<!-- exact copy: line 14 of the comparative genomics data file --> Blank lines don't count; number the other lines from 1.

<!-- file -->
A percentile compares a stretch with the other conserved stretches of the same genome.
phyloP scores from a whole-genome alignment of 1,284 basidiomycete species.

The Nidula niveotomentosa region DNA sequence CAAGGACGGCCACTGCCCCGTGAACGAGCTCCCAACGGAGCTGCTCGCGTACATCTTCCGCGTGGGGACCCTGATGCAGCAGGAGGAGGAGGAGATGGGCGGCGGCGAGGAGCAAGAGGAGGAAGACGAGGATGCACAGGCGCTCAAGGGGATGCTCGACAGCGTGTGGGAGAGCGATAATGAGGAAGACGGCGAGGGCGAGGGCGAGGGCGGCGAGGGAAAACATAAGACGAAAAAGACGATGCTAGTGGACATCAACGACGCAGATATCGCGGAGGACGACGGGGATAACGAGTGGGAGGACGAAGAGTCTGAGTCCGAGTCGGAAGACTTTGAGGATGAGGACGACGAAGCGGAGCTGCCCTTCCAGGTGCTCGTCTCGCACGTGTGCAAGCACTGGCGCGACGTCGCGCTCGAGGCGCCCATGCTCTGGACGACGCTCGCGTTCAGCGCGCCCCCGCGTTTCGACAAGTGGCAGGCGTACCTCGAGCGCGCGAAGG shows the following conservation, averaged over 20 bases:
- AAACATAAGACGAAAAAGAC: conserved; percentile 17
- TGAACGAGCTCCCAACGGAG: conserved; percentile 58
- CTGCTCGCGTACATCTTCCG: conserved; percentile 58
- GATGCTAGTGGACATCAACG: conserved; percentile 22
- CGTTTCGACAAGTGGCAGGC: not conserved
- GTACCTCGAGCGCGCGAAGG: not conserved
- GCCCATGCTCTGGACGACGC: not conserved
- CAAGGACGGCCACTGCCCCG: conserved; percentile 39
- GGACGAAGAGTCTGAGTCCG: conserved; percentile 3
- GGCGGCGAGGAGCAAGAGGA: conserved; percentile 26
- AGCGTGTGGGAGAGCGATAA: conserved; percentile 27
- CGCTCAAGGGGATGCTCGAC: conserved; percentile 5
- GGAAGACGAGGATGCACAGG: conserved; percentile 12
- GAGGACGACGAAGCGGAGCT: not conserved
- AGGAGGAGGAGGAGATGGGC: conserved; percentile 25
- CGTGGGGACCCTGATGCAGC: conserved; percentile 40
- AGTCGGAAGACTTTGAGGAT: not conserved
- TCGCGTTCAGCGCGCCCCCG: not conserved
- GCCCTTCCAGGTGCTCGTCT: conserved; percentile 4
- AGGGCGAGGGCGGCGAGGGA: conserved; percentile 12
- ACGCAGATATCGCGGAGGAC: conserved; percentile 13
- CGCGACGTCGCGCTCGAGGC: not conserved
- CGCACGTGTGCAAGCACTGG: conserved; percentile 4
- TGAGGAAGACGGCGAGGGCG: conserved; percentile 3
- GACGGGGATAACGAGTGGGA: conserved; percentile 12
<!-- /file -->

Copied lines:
- AGCGTGTGGGAGAGCGATAA: conserved; percentile 27